Canada Goose Says China Tensions Are Nothing to Worry About
(Bloomberg) -- Sign up for Next China, a new weekly dispatch on where China stands now and where it's going next.
Canada Goose Holdings Inc. plotted its China expansion at an unfortunate time, but the coatmaker’s chief said there’s nothing he can do about it.
Diplomatic tensions between Canada and China arose in December, due to the arrest of a Chinese telecom executive in Canada, which prompted some Chinese websites to call for a boycott of Canadian brands. Canada Goose opened its Beijing flagship store just a few weeks later -- right before Apple Inc. cut its sales forecast, sparking worries about consumer spending in the critical Chinese market.
“We leave politics to the politicians,” Canada Goose’s Chief Executive Officer Dani Reiss said in an interview Thursday morning. “We’re really happy with our Chinese business plan and the way we plan to approach it. It’s been executed really well.”
Investors are less optimistic, perhaps because of wider macroeconomic problems back in the U.S., one of Canada Goose’s largest markets. Retail stocks tanked Thursday after the U.S. Department of Commerce released data that showed sales fell unexpectedly in December -- so much, in fact, that some analysts are questioning if the report’s right.
Canada Goose shares were dragged down, falling as much as 11 percent, even though it boosted its forecast for the year and global sales beat analyst estimates, rising 50 percent last quarter.
Canada Goose began its move into China last summer, planning to open a regional headquarters in Shanghai in addition to flagship stores in Beijing and Hong Kong. The maker of down jackets and parkas fit for arctic temperatures has been looking for new paths for growth since going public in 2017.
Luxury brands have been flocking to China, choosing to serve those valuable shoppers directly in their domestic market to mitigate exposure to ever-fluctuating tourist flows. U.S. luxury labels such as Coach and Ralph Lauren are opening more stores in China, too, and local demand for handbags and high-end spirits have fueled growth at French conglomerate LVMH in recent months.
But just as Canada Goose entered the Chinese market, Meng Wanzhou, the chief financial officer at Chinese telecom giant Huawei Technologies Co., was detained in Vancouver at the request of the U.S. The Canadian government said in January that 13 citizens have been detained in China since Wanzhou’s arrest.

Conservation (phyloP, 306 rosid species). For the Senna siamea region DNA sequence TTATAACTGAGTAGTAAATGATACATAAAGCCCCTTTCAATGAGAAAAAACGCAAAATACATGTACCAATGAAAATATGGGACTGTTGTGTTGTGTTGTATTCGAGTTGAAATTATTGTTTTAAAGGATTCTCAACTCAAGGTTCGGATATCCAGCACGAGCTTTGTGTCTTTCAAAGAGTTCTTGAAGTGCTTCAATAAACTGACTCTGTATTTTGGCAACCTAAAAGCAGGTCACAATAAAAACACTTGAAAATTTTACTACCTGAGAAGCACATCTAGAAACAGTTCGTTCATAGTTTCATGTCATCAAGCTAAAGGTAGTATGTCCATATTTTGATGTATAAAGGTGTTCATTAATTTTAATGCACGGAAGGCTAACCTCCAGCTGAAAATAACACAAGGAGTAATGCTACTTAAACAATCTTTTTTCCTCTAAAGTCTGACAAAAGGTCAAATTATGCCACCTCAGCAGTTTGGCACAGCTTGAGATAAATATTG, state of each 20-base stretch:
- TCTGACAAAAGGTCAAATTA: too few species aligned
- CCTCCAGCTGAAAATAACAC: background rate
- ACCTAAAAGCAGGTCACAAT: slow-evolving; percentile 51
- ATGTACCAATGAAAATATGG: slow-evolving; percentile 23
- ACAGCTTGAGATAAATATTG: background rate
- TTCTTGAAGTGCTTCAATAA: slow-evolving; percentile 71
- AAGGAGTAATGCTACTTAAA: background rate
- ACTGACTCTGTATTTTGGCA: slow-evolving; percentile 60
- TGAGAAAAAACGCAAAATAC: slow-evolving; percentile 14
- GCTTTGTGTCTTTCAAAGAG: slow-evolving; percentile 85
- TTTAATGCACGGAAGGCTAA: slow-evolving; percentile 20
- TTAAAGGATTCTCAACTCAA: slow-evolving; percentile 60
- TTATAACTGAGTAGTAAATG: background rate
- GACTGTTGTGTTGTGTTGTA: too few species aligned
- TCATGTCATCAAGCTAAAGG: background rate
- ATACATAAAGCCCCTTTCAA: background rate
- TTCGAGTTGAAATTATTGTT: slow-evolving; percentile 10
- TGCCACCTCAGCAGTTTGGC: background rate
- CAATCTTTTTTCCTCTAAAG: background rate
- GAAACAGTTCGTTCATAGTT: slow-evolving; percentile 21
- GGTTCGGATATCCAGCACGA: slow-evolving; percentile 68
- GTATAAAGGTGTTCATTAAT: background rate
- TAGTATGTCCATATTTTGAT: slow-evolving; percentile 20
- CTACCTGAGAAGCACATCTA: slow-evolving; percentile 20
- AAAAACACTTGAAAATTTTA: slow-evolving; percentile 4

Despite calls for a boycott of Canada Goose and other Canadian goods on Chinese websites and social media, Chinese shoppers lined up in the cold outside Canada Goose’s downtown Beijing store when it opened in late December. Reiss said the country name still resonates well in China and elsewhere.
Canada Goose’s partnership with Alibaba’s online Tmall has proven the “right way” to sell his coats to Chinese shoppers, Reiss said. Canada Goose is already a top selling brand in its category on the platform, despite only being available for just over a month, he said.
“There’s a lot of noise out there in the headlines, but as you see in our results, we continue to grow our business significantly, and you see that in China and all of our geographies,” Reiss said. “We’re just getting started in China.”
On a recent evening at the Beijing store, the madness from opening day had died down. Window shoppers filed past the mannequins as a cashier inside rung up $600 jackets. One shopper, who identified herself as Mrs. Hu, said she was surprised to see so many people decked out in Canada Goose, especially because it’s often not cold enough to warrant wearing the kind of coat they wear in Antarctica. She said any anti-Canada sentiment that may be out there won’t last.
“Canada diplomatic tensions are not an issue,” she said. “I mostly care about the product itself. The company is not to blame for the actions of the nation.”
©2019 Bloomberg L.P.